Londonium: a Reappraisal
No archaeology has substantiated the medieval tradition of London (AKA “New Troy”) being founded by Brutus in 1108 BC, or its later incarnation “Caer Lud” (apparently fortified by King Lud when Caesar’s star was in the ascendant). Put bluntly, no substantial Iron Age oppidum preceded the Roman city of Londinium. Whatever the meaning of the obscure Celtic word “Londinio” it almost certainly referred to a natural feature of the landscape rather than a settlement. For the Celts the Thames marked a boundary. It articulated the no-man’s land between the Catuvellauni and Trinovantes to the north, and the Atrebates and Cantii to the south.
To the Romans, however, the river looked more like a potential highway. At low tide it dropped just over a metre below sea level and it can’t have risen more than a metre above (as this was the level of the lowest surfaces of the first Roman roads). For comparison, present-day high tides often surge above 4.5m with a total tidal range of 7.7m. The Thames had a shapeshifting character though. At high tide, it could stretch itself almost 1000m-wide while at low tide it was only 300m across its narrowest point, which was where the largest island projected into the deep water channel. It was there that the lowest crossing could be made by a fixed bridge. To summarise, it was not the favoured high ground on the north bank which determined Londinium’s location but the real constraints on the southern shore: Southwark’s (island) topography.
Nevertheless, the town had its core on the north bank terrace which rose to a secure twelve metres above sea level and was sculpted by three main valleys. The first formed by the River Fleet (on the line of the present-day road leading to Blackfriars Bridge), the second moulded by the Walbrook stream, and the third rose above Lorteburn stream (running southwards from Fenchurch Street station). These waterways debouched into the Thames close to what is now Cannon Street station. These valleys framed the two hills upon which Londinium was built: Ludgate Hill (crowned today by St Paul’s) and Cornhill (which legend and medieval tradition claimed as the site of the city’s original cathedral, St Peter’s upon Cornhill). Thus the position of Londinium was determined by an island off Southwark (where the Thames could be crossed) and the easy defensible position defined by river valleys to its east and west. The town swiftly evolved into the chief node of the Roman communications network in Britain. Initially served by a ferry crossing, its roads led to the channel-ports of the south, the capital at Colchester (Camulodunum) in the east, and the military frontiers to the north and west. Food, goods and equipment destined for the army could be brought there by road from Richborough or upriver by boat. This “first” London incorporated a central core of 37 acres. An underwhelming settlement compared to Colchester which stood at 93 acres. But it still bustled with industry: at Gateway House (near Watling Court), for instance, there’s evidence of glass-blowing debris, while at Cheapside gem-cutting was clearly practised. Elsewhere, the city proper was surrounded by potteries that sought to take advantage of the London clay exposed on the shoreline at low tide. And despite lacking official status as a municipium (it lacked public buildings altogether) Londinium was clearly important enough to merit sacking by Boudica’s army. Indeed, within a decade of its foundation the town was destroyed (AD 61).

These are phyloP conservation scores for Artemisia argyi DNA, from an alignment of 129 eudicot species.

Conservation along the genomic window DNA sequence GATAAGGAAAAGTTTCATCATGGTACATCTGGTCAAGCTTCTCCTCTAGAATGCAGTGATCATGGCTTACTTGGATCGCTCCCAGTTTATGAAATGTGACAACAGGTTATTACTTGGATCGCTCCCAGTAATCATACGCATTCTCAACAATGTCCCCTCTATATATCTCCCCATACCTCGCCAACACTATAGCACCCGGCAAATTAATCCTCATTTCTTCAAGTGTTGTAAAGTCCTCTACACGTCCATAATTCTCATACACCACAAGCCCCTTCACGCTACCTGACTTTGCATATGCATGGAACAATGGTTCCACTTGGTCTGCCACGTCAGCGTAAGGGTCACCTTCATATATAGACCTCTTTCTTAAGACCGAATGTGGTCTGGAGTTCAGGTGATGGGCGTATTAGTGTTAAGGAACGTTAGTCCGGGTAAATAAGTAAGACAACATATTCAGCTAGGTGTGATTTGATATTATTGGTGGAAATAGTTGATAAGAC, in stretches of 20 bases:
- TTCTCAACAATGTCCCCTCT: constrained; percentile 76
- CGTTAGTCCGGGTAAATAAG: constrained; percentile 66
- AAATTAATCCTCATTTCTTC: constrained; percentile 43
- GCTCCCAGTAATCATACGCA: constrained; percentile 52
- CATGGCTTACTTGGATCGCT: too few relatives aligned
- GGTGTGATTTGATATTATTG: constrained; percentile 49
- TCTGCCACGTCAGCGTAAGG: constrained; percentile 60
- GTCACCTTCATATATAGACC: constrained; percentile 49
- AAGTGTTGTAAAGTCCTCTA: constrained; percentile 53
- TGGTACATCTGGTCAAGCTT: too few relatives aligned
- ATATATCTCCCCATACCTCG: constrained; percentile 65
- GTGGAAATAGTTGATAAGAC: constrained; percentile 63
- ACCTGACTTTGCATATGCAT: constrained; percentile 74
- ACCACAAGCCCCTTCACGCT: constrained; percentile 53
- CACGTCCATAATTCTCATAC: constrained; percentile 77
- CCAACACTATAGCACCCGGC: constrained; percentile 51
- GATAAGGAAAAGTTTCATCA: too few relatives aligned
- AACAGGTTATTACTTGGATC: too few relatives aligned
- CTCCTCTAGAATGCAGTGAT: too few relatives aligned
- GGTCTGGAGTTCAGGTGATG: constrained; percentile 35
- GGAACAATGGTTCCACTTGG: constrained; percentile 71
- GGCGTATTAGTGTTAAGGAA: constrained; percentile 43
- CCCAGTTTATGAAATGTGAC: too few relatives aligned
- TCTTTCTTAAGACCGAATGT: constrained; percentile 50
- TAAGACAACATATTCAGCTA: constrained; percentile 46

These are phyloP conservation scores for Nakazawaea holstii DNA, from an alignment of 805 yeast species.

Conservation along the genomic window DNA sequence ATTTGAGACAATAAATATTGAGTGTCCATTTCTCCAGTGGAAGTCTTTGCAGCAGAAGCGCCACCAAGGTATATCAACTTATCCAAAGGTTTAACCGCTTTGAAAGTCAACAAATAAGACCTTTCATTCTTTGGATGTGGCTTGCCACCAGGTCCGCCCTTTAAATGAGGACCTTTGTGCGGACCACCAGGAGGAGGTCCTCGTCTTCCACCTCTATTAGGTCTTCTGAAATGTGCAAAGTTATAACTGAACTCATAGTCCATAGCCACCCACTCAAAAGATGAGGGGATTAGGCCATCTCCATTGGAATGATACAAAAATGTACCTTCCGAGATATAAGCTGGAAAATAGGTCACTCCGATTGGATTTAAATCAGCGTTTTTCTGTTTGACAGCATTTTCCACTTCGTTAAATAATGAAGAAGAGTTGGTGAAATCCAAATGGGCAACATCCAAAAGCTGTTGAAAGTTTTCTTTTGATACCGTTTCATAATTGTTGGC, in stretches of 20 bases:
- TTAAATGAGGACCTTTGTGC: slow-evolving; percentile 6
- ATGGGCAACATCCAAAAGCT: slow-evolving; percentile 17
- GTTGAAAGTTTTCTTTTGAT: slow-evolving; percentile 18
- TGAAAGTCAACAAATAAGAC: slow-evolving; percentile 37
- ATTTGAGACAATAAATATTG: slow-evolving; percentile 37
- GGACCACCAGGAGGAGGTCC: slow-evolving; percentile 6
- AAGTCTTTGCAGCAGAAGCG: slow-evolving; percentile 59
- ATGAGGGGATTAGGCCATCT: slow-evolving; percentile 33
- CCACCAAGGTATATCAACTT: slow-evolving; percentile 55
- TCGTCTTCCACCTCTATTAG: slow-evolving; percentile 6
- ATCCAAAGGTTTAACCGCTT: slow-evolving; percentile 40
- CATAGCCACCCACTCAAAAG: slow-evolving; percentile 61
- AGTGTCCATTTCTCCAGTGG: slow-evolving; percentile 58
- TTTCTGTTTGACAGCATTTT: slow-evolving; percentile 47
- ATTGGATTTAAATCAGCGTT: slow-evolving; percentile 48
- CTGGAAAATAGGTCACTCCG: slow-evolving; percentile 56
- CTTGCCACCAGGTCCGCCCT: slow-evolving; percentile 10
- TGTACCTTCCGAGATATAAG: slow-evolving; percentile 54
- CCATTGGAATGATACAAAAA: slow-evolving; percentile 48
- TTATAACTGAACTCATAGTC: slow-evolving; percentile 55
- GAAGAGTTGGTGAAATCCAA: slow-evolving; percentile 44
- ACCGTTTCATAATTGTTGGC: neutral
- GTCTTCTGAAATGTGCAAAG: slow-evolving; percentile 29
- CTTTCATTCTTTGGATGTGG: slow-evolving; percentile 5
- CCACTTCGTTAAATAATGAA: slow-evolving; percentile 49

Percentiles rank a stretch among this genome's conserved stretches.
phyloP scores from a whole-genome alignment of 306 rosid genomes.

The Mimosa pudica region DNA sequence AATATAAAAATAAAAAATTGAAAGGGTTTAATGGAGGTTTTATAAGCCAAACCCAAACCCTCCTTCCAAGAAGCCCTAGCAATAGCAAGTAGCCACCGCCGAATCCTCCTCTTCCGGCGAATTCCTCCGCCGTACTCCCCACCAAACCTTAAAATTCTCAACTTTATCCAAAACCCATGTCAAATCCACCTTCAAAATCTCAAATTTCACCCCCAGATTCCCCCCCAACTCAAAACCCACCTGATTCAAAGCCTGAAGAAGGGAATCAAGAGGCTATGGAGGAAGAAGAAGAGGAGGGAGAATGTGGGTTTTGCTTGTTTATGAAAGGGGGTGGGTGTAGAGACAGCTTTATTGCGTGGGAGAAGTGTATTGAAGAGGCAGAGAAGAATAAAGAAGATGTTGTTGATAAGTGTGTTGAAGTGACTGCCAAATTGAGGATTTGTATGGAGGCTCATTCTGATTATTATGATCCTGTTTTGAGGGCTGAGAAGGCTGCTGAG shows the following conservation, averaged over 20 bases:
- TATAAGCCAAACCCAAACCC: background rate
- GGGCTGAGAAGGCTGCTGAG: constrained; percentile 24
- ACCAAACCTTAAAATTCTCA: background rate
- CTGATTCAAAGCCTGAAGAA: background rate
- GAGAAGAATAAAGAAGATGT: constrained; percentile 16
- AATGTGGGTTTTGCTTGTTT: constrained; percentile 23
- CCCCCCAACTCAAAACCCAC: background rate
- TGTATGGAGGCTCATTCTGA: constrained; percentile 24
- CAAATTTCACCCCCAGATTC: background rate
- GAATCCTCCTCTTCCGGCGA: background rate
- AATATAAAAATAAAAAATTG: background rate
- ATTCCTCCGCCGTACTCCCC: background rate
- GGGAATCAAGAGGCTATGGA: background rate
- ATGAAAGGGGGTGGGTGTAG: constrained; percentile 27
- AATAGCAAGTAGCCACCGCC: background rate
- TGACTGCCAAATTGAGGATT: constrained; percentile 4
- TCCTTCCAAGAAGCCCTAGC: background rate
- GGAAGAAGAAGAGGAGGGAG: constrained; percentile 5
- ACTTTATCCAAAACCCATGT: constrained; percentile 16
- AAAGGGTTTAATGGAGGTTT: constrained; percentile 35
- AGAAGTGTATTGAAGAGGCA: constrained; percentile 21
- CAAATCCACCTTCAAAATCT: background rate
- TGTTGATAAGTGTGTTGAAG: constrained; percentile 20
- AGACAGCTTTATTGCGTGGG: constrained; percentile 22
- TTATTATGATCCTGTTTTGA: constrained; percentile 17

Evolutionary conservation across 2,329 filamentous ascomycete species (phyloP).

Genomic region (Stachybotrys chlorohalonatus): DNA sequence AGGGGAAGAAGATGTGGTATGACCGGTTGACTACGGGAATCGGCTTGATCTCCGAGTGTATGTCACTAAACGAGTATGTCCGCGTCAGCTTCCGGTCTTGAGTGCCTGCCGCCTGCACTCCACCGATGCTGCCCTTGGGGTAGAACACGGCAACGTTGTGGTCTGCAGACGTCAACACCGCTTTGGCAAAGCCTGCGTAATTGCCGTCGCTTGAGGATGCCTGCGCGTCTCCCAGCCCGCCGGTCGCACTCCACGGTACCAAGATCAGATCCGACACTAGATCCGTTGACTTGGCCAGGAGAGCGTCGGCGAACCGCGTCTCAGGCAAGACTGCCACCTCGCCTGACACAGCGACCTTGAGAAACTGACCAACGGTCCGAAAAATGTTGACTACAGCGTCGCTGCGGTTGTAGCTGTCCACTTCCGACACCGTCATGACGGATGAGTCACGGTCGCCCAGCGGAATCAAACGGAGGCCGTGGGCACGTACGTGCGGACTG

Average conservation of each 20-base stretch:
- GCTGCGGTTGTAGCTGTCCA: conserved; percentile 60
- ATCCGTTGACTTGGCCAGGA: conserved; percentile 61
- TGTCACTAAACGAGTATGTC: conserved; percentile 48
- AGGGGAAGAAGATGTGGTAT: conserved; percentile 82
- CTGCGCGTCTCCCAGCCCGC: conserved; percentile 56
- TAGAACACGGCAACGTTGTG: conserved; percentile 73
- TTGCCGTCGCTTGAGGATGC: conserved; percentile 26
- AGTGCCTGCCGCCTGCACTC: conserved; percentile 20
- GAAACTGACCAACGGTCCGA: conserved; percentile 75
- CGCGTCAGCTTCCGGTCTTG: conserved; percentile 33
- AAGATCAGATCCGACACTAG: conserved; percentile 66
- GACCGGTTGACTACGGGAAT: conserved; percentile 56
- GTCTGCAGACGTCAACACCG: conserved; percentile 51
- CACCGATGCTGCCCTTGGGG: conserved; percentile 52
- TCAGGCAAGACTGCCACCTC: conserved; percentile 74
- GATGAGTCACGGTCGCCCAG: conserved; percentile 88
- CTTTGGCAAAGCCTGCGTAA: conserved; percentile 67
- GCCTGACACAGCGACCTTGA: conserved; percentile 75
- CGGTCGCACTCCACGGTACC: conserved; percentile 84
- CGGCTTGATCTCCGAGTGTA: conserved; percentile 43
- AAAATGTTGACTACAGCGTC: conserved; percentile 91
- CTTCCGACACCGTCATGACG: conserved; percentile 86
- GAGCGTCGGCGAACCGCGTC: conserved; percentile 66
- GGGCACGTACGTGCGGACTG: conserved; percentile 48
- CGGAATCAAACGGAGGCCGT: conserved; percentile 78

Perhaps the most significant development for the second town was its forum and basilica near the current day Guildhall. It comprised four wings arranged around a central courtyard and its basilica lay to the north with a nave separated from the side aisles by columns or piers, and a tribunal to the east. To the structure’s east was a (20 X 10m) temple and elsewhere two bath-houses were built, one at Cheapside and another at Huggin Hill (EC4), the latter terraced into the steep hillside next to the Thames. The paint had barely dried on the old forum before it underwent an upgrade that took thirty years to complete. The new structure was 170 X 170m – nearly four times the size of its predecessor (as exposed on the Leadenhall Court site in 1986). A twelve-acre fort was also built at Cripplegate (its northern and western edges remain visible, along with Saxon fortifications as part of the Barbican and Museum of London complex) to the north and west of the main centre but conveniently next to the amphitheatre at Guildhall Yard (by the church of St Lawrence Jewry where Thomas More later preached). The oval covered an area roughly 100m wide and one of its drains rather ominously contained the remains of five humans and a bull’s skull. Elsewhere, obstacles such as the tributaries of the Walbrook stream (which reached their confluence just north of the Bank of England) were overcome by infilling. Each channel was covered with clay and gravel and the streams canalised between timber revetments. Meanwhile, the main harbour of the city formed around the end of Fish Street Hill and Pudding Lane where the quay, bridge pier, custom house, storage depots etc. all stood. The remains of storage jars show that 80 percent of vessels came from Spain and southern France with roughly half being used to carry olive oil, 10 percent garum, 6 percent defrutum, and 3 percent olives. The majority of the remainder carried wine. Some of the jars had rough and ready advertisements. On an amphora from Southwark (near a temple of Isis no less) for example was scribbled “Lucius Tettius Africanus’ finest fish sauce from Antipolis.” While others boasted Greek names (a Koan amphora bore the name Theourou). Tablets conveyed grimmer news from a certain Rufus: